The company reported a net loss of $99 million in the first quarter, compared with a $21 million profit a year earlier.
Revenues slumped to $1.09 billion compared to $1.23 billion in same period a year earlier.
Yahoo chief financial officer Ken Goldman said the results were "at the high end or above our guidance ranges," and that company continued to look at "the strategic alternatives process as a top priority."
The firm offered no specifics, saying its board committee and legal advisors had talks "with interested strategic and financial parties."
Yahoo shares rose 1.4 percent to $36.84 in after-hours trade following the release.
"While slightly better than expectations, Yahoo's results point to a gradual decline in most financial indicators over time and against key competitors," said Warwick Business School's Sotirios Paroutis, who has studied Yahoo.
"What parts of the business will be sold to whom and at what price are the next strategic decisions for Yahoo's management."
Chances for Verizon Communications have climbed as Google parent Alphabet, Time Inc. and US broadcasting and cable television group Comcast all decided against making an offer, the Wall Street Journal said, citing unnamed sources, just before a reported deadline for submissions passed on Monday.
Bloomberg News, also citing unnamed sources, said Verizon is now vying for Yahoo's core business against at least two other bidders: TPG, a private equity firm, and YP Holdings, the online advertising business of what was previously called Yellowpages.com.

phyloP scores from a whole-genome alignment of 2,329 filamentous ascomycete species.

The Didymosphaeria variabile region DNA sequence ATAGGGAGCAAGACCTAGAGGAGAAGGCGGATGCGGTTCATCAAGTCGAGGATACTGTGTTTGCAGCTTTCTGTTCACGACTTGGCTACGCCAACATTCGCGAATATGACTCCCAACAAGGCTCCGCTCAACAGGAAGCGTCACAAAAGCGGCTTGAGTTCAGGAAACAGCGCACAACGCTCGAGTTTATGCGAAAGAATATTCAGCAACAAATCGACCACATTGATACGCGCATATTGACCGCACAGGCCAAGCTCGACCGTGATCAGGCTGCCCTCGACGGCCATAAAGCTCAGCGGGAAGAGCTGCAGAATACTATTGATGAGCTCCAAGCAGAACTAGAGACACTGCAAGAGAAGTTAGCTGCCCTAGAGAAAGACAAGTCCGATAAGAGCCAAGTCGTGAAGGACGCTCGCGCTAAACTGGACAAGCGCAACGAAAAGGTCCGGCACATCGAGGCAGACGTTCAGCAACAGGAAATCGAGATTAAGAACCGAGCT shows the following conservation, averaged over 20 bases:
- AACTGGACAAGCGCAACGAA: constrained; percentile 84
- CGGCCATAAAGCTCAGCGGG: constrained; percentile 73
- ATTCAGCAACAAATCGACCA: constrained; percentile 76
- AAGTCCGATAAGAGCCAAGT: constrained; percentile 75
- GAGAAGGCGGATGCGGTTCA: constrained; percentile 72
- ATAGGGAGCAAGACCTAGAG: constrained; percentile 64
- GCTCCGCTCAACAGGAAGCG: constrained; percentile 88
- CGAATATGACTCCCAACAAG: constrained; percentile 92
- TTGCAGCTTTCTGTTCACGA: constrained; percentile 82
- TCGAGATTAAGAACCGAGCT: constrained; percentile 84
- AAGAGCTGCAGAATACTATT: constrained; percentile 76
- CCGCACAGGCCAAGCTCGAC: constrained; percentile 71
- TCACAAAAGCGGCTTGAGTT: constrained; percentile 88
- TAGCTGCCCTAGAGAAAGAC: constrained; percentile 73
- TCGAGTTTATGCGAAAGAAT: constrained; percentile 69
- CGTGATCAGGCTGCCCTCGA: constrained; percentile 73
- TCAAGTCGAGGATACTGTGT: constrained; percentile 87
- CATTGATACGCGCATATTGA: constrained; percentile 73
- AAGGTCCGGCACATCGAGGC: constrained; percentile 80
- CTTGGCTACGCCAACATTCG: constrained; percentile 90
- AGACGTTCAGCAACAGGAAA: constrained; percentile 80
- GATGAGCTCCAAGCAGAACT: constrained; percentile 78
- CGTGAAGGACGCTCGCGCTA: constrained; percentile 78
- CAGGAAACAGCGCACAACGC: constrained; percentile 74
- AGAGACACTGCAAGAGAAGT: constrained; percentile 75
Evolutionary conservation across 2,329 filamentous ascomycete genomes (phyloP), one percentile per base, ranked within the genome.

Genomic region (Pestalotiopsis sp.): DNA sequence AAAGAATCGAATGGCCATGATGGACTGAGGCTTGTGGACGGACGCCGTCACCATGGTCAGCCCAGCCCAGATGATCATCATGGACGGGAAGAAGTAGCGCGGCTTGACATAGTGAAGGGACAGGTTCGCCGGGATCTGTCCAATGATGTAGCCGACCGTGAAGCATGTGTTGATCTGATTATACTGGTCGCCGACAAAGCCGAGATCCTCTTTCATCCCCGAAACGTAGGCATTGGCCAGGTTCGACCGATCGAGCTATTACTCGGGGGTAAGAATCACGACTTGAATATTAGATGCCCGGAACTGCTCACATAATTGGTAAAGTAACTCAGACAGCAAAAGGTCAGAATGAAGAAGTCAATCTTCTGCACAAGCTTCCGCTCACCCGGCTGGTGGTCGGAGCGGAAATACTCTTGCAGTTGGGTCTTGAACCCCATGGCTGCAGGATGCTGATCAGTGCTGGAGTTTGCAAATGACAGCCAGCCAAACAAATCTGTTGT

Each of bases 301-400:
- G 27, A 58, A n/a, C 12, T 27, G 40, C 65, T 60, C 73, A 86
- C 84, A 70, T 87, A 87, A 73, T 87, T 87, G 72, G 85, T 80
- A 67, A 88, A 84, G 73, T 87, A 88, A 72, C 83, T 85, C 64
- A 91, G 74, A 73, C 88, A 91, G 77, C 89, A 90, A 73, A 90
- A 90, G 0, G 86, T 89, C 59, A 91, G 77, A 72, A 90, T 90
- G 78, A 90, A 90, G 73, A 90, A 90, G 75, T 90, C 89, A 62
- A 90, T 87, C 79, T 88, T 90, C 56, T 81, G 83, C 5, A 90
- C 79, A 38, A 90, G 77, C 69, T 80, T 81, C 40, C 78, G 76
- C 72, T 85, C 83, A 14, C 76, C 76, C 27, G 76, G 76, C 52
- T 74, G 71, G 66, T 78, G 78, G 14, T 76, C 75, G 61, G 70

Daily Mail and General Trust, the parent group behind British tabloid Daily Mail, revealed last week that it was in talks with "a number of parties" over a potential bid for Yahoo, but it is unclear whether the negotiations resulted in an offer.
Although Mayer declined to reveal who was in the bidding for Yahoo and what offers, if any, had been made, she did say during an earnings call with analysts that management takes part in daily calls or meetings with the review committee or its consultants.
"We are moving expeditiously," she said.
Meanwhile, workers inside Yahoo are pursuing a plan to revive the company despite the "external noise," Mayer said.
Yahoo has been working to separate its core business from its valuable stake in Chinese Internet colossus Alibaba, and any deal is likely to be only for the declining "core" operations.
Although Yahoo is one of the best-known names on the Internet, used by around a billion people, it has fallen behind Google in web searches and been steadily losing ground in online advertising.
In February, Yahoo said it was cutting 15 percent of its workforce and narrowing its focus as it explored "strategic alternatives."
Mayer has simultaneously been working to revive growth and made priorities of what she refers to as "Mavens" mobile, video, native advertising and social media.
Revenue from Mavens was on track to top the company's $1.8 billion forecast for this year, Yahoo said.
Mayer's loyalists maintain that Mavens are a hidden success story at Yahoo, blossoming while the company's legacy business withers.
But some shareholders are impatient, and one activist investment group has launched a bid to gain control of Yahoo's board, calling the transformation efforts a failure.
Industry tracker eMarketer forecast that digital ad revenue this year at Yahoo will fall nearly 14 percent to $2.83 billion while money raked in by Silicon Valley rivals Google and Facebook will rise.